Nightmare at 30,000 feet: Tips on not getting sick during your flight
Jul 27, 2012, 6 a.m.
If air travel is on your agenda, you should know how to avoid motion sickness. Air travel poses more problems than car or cruise motion sickness. You cannot simply go back to your stateroom or pull off the road to stretch and settle yourself. You are confined, in close quarters, to the aircraft, which cannot stop in mid-air for you to take a break and feel better.
Cause of Motion Sickness
Your brain becomes confused by the conflicting signals your surroundings produce. Your eyes advise your brain that you're simply sitting still. However, your inner ear tells your brain that you are moving. Your poor brain, unsure of how to handle this seemingly contradicting information turns to your body for answers.
Unfortunately, your body may react badly to these questions from your brain. You may start to feel dizzy, begin to suffer nausea, feel a major headache coming and/or endure the always-wonderful cold sweats. This combination of motion while sitting still can ruin an otherwise pleasant trip.
How to Avoid Motion Sickness During Air Travel
Choose your seat wisely. Sitting near the front of the aircraft or over a wing helps you feel less motion. Even just a window seat anywhere on the plane can minimize motion sickness as you can see the horizon. These seat choices help your brain reconcile the mixed signals it receives and calms both you and any air sickness symptoms.
Eat wisely before you fly. Avoiding fatty, greasy, salty and spicy meals may also avoid air sickness. 24 hours before flying is a bad time to try different or exotic food objects. Contrary to the theories of those fear flying, limit or eliminate your alcohol intake before takeoff. Do not have a six-course meal just before takeoff, either. Drink plenty of water, if possible. The water in beer, wine or ice cubes in a mixed drink does not count as water intake.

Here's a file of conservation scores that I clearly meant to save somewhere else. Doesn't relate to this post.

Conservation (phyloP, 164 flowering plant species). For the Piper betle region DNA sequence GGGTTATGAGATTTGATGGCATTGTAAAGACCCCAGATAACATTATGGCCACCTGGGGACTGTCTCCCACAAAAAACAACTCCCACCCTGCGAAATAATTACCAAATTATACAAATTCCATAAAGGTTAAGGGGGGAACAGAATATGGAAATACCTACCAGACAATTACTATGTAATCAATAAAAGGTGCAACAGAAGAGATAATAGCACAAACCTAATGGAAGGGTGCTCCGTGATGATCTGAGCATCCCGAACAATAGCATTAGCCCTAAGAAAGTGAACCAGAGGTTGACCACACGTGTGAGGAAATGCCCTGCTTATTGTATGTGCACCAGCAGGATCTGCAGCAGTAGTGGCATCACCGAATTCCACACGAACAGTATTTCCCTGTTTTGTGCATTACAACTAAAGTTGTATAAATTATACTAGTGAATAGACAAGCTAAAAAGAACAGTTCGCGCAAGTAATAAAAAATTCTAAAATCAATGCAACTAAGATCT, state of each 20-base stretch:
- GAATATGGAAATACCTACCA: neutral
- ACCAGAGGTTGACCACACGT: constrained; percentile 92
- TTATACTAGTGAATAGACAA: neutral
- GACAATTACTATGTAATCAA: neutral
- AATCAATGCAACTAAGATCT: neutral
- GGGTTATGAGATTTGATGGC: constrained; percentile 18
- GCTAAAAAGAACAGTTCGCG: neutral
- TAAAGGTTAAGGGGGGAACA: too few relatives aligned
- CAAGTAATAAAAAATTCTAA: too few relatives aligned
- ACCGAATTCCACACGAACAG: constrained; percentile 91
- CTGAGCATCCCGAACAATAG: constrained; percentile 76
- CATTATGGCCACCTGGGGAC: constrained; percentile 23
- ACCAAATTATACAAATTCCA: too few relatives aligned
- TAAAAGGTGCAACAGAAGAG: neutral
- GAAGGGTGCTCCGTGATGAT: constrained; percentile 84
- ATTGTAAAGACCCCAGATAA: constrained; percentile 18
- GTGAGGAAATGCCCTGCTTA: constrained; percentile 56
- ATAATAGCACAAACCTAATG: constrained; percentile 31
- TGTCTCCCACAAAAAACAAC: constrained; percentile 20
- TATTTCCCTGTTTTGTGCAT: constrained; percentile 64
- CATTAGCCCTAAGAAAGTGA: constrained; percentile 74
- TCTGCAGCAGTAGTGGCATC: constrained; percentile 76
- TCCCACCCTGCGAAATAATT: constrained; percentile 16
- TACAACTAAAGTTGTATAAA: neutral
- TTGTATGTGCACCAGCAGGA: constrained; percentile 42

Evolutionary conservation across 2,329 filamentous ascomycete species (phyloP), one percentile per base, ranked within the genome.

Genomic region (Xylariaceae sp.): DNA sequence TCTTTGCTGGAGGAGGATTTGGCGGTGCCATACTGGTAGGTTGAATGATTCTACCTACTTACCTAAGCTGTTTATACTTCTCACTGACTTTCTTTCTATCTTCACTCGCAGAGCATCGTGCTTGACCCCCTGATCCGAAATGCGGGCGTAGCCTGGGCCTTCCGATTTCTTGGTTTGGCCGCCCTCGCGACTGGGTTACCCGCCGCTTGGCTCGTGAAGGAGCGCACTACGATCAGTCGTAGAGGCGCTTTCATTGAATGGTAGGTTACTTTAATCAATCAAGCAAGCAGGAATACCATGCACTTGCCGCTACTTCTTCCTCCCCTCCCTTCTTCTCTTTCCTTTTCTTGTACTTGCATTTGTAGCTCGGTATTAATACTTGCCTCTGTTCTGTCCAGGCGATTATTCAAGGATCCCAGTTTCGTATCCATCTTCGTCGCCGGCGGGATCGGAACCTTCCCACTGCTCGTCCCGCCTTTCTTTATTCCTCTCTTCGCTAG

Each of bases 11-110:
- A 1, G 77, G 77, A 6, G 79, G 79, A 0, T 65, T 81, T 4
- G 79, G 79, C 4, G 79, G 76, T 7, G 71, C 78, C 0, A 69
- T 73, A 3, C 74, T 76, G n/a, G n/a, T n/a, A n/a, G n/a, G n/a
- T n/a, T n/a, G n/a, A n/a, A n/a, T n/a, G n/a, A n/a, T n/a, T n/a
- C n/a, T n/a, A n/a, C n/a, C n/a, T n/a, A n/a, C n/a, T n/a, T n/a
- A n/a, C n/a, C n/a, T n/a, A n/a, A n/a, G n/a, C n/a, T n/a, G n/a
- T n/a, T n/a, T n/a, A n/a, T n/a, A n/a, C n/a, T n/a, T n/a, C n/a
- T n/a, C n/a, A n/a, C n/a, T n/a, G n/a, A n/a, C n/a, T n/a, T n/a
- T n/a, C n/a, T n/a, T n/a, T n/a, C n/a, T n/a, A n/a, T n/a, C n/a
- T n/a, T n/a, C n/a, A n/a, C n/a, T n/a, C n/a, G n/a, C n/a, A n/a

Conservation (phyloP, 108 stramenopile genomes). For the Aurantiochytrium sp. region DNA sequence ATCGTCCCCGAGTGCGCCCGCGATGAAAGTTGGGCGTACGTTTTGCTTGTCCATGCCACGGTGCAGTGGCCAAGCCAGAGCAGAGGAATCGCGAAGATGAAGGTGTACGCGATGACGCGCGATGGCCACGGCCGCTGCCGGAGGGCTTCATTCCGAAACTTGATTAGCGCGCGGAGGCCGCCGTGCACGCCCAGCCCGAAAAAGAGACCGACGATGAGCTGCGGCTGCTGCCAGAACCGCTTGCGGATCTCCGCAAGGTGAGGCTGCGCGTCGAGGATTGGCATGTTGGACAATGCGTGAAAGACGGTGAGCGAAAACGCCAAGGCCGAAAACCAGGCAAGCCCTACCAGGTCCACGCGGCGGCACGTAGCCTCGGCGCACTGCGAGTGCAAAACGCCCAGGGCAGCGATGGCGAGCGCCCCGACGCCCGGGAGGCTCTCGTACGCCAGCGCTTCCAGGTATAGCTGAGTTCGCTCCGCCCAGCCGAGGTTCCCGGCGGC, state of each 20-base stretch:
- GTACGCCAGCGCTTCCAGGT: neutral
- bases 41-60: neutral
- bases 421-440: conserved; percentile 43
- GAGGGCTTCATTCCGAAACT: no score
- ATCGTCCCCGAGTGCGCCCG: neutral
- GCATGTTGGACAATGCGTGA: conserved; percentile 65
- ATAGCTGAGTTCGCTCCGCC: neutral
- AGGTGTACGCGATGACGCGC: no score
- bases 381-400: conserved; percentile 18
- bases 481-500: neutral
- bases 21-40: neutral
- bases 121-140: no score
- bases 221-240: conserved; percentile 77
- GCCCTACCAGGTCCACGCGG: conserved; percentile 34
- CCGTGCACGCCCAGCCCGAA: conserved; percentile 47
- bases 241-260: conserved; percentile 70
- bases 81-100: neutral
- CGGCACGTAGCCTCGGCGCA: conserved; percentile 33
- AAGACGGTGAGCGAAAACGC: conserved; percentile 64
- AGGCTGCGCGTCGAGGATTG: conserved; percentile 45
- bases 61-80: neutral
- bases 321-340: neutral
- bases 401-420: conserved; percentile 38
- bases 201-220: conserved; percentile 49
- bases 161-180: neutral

Crank up the cooling fan. That refreshing little cooling fan above your seat can also help you defeat air sickness. Move it so that it blows right in your face. As the air flow increases around you, this small fan can keep you calm as well as cool, reducing or eliminating the onset of motion sickness.
Wait to read that novel that's been awaiting your eyes. Sure, you've been dying to start that novel you saved for your trip. You might even think that reading will calm tendencies to suffer air sickness. Wrong. This is not how to avoid motion sickness, as reading can accentuate the problem, because you're staring at a fixed object (a page), while your body is actually moving quite fast.
Put pressure on your wrist. Wear a motion sickness wristband or apply pressure to the inside of your wrist with two fingers of your free hand. Many who suffer air sickness regularly maintain that this acupressure significantly reduces or eliminates nausea.
These tips are "natural" remedies to minimize or prevent air sickness. There are also over-the-counter and prescription medications, such as Dramamine and a scopolamine patch, that can also help relieve motion sickness. Avoid a 30,000 foot nightmare. Use these tips to avoid air sickness, helping to make your next flight a more pleasant experience.
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